Rotos consists of frame made from two overlapping circular disks. There are 10 round moving pieces held inside, visible through holes in the puzzle frame. Each disk holds 7 of the pieces - one in the centre of the disk and 6 arranged around the rim. Each disk can be turned (by multiples of 60 degrees), so that 6 pieces are cycled around by a move. There are holes on both sides of the frame, and on one side the pieces are numbered from 0 to 9 while on the other there are three red, three green and four yellow pieces. In the solved position the top row has red pieces or the numbers 1-3, the middle row is yellow or 4-7, the bottom row is green or shows 890.
This puzzle was made in East Germany in the early eighties and is quite rare. At first glance it seems related to other two-disk puzzles such as Turnstile/puzzler and Rashkey. It is in fact related more closely to Rubik's Rings and Hungarian Rings. Whereas those have rings with 34 or 38 pieces and intersections 6 or 5 pieces apart, Rotos has rings of 6 pieces with intersection points 2 pieces apart.
There are 10 pieces, so there are at most 10! = 3,628,800 positions. On the numbered side all these positions are attainable. On the coloured side of the puzzle the pieces fall into groups of 3, 4 and 3 identical ones, so then there are only 10!/(3!4!3!) = 4,200 distinct positions.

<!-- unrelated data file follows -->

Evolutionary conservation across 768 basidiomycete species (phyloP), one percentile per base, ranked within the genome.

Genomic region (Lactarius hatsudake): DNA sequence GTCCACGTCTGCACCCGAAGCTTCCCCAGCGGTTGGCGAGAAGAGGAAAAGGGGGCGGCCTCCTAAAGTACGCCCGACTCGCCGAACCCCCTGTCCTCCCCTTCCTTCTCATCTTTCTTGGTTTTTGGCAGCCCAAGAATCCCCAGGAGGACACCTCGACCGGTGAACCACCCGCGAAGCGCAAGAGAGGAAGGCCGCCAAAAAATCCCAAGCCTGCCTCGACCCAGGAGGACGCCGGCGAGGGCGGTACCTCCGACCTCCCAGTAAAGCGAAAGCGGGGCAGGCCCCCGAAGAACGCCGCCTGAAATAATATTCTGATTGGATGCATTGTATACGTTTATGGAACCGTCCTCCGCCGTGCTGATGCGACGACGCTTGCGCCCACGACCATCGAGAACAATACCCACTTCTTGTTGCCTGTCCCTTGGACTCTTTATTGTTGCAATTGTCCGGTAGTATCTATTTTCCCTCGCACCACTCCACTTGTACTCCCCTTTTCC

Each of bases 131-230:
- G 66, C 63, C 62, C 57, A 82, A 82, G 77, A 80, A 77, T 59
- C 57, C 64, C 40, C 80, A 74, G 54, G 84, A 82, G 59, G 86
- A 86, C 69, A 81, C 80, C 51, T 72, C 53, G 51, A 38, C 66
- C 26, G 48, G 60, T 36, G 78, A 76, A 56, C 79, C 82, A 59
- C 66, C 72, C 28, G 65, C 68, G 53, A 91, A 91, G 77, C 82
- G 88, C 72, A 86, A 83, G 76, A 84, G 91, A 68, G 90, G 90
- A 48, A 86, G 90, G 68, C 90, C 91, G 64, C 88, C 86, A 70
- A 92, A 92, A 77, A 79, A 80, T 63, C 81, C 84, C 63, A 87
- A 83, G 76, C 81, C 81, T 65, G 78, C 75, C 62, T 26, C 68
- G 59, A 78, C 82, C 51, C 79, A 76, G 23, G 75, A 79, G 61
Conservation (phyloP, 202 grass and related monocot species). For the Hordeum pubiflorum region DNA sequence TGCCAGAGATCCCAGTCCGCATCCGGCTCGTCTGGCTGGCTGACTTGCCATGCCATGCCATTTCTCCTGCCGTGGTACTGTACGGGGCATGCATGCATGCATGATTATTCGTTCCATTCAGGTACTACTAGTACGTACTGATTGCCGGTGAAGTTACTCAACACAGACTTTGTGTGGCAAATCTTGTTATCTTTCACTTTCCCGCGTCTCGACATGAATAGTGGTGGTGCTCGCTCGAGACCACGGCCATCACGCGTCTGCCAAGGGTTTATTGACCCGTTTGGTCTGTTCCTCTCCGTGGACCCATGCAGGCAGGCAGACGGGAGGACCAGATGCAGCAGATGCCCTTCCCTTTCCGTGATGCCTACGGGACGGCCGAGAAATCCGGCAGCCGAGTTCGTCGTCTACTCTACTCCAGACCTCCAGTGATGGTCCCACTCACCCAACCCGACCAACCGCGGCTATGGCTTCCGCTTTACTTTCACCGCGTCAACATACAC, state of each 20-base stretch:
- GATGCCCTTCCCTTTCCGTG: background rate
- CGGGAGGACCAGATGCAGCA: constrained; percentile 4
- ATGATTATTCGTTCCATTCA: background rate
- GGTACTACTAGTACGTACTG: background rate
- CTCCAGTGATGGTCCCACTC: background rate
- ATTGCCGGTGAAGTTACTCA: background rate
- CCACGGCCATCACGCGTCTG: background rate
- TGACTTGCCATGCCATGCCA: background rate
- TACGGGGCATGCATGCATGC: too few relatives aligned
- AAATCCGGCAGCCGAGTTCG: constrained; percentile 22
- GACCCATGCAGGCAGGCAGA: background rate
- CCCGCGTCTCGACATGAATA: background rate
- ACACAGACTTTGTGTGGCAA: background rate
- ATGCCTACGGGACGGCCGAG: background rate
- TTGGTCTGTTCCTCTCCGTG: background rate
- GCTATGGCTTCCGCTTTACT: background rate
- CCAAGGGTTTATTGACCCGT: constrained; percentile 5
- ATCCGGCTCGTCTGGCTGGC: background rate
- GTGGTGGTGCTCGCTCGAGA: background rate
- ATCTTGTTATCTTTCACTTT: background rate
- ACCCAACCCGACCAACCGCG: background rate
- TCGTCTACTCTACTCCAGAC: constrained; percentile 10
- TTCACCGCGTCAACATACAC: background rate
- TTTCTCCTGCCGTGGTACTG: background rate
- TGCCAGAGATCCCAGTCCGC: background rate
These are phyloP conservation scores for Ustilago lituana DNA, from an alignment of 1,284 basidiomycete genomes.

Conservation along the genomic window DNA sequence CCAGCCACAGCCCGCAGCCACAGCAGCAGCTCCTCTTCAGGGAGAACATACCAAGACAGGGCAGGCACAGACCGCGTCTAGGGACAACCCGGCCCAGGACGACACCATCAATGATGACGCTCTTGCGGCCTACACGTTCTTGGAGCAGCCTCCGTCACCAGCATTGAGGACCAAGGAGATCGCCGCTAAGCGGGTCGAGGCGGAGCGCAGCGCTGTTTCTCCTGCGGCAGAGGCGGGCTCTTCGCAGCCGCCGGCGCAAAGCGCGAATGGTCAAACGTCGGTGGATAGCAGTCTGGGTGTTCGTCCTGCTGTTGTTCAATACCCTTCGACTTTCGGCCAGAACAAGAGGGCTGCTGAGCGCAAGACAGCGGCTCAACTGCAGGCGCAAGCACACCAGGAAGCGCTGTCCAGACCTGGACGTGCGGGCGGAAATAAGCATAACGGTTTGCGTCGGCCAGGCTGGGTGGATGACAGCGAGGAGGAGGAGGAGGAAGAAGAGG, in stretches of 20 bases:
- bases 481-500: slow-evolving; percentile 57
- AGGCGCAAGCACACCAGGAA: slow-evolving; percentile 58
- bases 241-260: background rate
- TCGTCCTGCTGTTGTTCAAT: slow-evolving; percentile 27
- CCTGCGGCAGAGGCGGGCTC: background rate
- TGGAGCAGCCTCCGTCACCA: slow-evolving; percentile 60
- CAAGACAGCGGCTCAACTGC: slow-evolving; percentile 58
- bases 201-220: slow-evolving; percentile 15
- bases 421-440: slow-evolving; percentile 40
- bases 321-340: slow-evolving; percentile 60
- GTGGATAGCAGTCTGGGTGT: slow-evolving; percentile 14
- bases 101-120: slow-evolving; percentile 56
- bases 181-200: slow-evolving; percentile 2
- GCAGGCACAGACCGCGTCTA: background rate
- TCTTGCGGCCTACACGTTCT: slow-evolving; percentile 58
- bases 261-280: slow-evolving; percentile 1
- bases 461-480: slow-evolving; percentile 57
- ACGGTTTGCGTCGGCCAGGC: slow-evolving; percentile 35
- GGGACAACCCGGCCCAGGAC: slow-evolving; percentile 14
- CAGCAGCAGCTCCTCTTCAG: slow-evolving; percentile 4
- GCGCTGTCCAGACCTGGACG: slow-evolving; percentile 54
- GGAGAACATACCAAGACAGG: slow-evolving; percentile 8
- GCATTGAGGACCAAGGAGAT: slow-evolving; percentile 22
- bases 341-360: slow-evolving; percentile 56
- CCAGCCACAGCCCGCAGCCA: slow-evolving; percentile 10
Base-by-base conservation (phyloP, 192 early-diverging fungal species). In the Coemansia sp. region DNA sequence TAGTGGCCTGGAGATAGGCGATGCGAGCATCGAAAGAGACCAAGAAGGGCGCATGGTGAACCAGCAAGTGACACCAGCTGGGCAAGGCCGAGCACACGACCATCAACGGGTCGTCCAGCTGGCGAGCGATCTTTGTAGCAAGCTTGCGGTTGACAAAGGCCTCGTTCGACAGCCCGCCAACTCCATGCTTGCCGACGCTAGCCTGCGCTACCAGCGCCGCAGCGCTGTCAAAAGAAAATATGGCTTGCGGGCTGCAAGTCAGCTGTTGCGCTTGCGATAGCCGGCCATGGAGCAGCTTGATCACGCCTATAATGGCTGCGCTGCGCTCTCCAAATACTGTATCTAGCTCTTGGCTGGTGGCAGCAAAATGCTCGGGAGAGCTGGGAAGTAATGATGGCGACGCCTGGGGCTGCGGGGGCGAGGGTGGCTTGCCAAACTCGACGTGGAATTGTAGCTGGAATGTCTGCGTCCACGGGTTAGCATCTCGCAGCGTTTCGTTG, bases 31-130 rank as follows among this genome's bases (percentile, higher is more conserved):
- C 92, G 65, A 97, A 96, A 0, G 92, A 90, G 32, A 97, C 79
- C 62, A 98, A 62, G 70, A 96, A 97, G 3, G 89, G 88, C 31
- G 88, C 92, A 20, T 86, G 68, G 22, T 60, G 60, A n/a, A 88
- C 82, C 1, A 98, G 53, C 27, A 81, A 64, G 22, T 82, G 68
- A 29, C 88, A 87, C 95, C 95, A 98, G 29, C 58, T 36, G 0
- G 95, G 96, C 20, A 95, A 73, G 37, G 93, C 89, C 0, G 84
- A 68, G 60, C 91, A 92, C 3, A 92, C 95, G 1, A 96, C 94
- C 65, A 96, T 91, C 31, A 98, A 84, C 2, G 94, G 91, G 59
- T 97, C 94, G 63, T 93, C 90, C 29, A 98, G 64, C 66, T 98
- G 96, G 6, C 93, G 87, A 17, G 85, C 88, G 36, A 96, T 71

I have done a computer analysis of the puzzle in order to find God's Algorithm for them. The results are in the tables below. Analogous to the Rubik's cube, there are two ways to count the moves. The Face Turn Metric means that a turn of either disk by any amount is a single move. The Sixth Turn Metric means that every 60 degree turn counts as a single move.
|Face turn metric|
This shows the coloured side can be solved in 8 moves (4.9905 on average), or 10 sixth turns (7.2938 on average). The two positions at distance 8 in the face turn metric are shown below, and are reached by the move sequence R5 L5 R L R2 L R5 L and its mirror image.
|Face turn metric|
This shows the numbered side can be solved in 15 moves (9.5509 on average), or 19 sixth turns (14.206 on average).
Let a clockwise 60 degree rotation of the left disk be denoted by L. Rotations of 120, 180, 240, 300 degrees are then denoted by L2, L3, L4 and L5. Note that L5 can also be considered an anti-clockwise 60 degree turn, and is therefore also denoted by L'. Turns of the right disk are denoted in the same way, but using the letter R.
Phase 2: Separate the red and green pieces.
Phase 3: (Optional) Swap the red and green pieces.
Phase 1: Solve pieces 3, 5 and 0.
Phase 2: Solve pieces 1, 6 and 8.
Note that in this phase we turn the R disk only through 120 degrees. This way 3, 5, 0 remain in their positions, except possibly cycled around. Once 1, 6, 8 are correct, a single turn can put 3, 5, 0 back again.
Phase 3: Solve pieces 2, 4, 7 and 9.